Norwegian Star Cruise Review by Alan Kassel

Trip Details
  • Sail Date: March 2004
  • Destination: Nowhere
  • Cabin Type: Mid-Ship Mini-Suite with Balcony
We sailed on the March 14, 2004 sailing of the Norwegian Star. There were 2 families--our has 1 child (11 years old), the other family has 3 children-- ages 7, 11, and 13. This is our 3rd year in a row doing a cruise for spring break. We did Royal Caribbean Navigator of the Seas last year, and 1 week Disney Magic Cruise the year before. Our overall experience on the Norwegian Star was good, but there were some shortcomings on this cruise.
First the cabin: We were in a "mini-suite" with a balcony. Although they call it a mini-suite, it is far from that. The outside cabin with balcony on Disney was slightly larger, so I would call this cabin a "deluxe" outside cabin w. balcony, rather than a "mini-suite". Although there are only 3 of us, this cabin was very tight. There are 2 twin beds pushed together and a sofa that opens up to a double bed at night. There is very walking around space in the cabin when the bed is open. Last year on Navigator, we had a Grand Suite (approx $1500.00 more than this cabin), but much, much more room. Also, the cabins on this ship creak so loudly when they is amy rolling of the ship, mainly because of the fact that there is so much teak wood in the mini-suite and suites.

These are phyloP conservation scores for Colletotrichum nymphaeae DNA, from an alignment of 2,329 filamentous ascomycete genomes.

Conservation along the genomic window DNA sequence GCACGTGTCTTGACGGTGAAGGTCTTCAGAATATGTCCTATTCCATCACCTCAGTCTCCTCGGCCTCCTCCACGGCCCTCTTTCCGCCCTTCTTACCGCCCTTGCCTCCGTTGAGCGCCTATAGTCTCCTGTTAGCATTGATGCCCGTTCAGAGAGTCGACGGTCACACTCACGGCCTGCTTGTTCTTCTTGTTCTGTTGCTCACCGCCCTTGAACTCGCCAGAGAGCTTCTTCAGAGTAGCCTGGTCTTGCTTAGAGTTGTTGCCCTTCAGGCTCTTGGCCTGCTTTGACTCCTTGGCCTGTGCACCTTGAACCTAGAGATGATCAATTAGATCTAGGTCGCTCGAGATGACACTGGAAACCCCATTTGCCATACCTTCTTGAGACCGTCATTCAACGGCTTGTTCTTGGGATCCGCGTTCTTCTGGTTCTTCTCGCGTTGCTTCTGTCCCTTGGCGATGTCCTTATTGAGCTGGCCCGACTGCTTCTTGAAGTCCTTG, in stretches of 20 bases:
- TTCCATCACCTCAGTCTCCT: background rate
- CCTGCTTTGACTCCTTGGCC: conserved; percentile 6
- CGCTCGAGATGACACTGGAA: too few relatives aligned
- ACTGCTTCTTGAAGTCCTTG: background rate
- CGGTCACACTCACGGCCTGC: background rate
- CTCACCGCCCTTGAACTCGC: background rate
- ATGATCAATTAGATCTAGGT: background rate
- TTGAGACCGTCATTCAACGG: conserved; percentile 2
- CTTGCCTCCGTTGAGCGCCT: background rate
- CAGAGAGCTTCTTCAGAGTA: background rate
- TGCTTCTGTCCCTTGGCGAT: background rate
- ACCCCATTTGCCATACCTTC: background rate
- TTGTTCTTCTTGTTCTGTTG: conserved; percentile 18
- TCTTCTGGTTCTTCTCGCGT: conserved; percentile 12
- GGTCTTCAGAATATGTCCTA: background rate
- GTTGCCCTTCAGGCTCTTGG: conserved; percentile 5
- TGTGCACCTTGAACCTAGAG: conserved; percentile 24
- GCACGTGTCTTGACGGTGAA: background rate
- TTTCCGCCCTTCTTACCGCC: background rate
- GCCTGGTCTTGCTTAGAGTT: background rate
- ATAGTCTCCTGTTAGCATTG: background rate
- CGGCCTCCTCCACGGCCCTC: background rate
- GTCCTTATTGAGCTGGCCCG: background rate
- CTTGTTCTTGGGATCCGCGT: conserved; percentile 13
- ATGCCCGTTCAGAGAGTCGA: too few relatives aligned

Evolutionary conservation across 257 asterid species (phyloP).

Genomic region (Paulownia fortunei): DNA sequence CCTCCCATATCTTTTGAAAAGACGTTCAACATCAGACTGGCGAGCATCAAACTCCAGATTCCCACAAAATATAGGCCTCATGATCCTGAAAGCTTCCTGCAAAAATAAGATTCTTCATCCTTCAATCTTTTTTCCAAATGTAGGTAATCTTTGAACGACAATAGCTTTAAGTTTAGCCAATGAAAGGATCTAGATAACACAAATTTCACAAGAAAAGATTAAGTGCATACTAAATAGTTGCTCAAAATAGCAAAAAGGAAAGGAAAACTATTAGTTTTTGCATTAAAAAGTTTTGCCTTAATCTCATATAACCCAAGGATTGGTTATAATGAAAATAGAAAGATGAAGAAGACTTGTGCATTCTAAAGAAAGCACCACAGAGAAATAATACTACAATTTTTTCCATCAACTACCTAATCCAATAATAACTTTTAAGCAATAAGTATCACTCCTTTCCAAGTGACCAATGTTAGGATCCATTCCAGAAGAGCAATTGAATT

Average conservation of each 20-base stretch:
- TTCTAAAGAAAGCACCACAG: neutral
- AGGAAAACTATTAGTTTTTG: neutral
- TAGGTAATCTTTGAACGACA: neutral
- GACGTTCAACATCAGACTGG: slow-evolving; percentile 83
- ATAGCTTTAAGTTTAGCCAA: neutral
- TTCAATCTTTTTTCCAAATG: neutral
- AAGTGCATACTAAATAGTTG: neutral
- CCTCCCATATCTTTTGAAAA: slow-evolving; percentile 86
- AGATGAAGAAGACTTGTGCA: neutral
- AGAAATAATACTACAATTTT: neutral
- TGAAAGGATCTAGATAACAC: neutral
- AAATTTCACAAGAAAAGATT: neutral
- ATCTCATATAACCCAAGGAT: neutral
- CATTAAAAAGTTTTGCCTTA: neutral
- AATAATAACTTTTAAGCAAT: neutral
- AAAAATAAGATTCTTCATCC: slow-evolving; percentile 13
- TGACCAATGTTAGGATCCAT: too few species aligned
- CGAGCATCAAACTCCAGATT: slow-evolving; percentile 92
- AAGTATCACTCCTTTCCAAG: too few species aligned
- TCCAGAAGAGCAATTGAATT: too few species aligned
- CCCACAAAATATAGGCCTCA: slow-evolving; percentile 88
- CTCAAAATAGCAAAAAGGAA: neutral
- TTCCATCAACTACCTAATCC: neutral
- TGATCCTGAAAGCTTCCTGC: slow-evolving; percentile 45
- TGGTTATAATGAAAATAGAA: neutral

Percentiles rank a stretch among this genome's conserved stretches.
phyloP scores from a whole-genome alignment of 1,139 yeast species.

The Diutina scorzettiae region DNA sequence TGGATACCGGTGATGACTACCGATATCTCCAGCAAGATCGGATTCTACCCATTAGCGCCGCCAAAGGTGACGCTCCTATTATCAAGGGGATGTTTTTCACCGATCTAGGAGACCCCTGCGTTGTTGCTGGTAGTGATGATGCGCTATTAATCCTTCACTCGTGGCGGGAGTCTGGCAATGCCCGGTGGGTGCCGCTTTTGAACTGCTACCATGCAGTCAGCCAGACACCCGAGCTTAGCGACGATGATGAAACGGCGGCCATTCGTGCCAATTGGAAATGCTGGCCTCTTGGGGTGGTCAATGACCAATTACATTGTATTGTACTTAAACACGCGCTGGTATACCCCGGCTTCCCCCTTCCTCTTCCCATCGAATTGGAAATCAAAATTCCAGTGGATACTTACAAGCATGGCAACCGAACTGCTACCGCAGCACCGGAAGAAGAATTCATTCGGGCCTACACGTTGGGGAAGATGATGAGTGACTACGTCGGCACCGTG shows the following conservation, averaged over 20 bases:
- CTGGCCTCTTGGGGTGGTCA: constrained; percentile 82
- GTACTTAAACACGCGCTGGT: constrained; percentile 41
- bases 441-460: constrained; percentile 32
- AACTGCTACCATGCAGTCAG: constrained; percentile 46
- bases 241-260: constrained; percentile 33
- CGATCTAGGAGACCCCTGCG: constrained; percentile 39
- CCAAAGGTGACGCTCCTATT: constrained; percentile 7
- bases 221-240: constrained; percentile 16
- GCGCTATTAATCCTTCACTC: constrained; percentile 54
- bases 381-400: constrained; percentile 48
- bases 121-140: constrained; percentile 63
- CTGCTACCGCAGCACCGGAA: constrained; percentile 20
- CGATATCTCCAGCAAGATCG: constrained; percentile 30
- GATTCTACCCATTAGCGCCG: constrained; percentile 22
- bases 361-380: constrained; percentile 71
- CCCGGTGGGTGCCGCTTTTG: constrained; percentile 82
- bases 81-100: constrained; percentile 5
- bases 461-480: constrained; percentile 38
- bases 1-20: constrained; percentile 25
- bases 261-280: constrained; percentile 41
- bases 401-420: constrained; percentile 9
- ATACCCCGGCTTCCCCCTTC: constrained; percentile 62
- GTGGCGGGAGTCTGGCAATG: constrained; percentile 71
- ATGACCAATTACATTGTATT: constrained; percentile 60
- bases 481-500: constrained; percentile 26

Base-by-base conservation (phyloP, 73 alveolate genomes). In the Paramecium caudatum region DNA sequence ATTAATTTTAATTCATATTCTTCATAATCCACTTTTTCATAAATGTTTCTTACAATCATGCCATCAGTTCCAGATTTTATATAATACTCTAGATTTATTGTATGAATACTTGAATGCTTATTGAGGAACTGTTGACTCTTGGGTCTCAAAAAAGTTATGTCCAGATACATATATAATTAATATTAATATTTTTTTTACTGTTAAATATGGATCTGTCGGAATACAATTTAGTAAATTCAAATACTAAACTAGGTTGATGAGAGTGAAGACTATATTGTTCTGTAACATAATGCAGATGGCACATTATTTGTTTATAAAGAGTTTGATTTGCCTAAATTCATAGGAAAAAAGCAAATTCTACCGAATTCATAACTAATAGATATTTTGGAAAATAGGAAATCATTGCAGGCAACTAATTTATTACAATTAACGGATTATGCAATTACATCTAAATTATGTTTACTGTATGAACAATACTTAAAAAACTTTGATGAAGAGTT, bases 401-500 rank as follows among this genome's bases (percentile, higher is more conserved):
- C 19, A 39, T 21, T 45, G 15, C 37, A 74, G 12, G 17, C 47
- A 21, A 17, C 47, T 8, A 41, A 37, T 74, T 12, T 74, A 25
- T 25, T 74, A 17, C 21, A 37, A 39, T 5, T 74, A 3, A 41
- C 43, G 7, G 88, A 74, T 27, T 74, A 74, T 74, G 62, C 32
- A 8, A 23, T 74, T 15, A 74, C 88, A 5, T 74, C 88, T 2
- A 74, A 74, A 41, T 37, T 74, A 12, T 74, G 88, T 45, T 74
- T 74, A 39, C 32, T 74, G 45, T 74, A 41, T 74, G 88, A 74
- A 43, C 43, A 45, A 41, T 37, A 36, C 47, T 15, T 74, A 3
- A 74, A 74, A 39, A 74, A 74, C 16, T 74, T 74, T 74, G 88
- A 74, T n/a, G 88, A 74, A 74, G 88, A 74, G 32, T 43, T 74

The bathroom is a nice concept with sliding doors between each area (bathtub, wash area, and toilet), but with the doors closed made for tight spaces. Our friends had a penthouse suite which was incredible. It had 2 full bathrooms, 2 sleeping areas, 4 televisions (including a plasma over the whirlpool tub), and slept 5 with no problem. It includes concierge service (with Julie, the best concierge we have ever had the pleasure to meet), and many other special amenities. If you have the chance to stay in one of these, they are well worth the difference in price.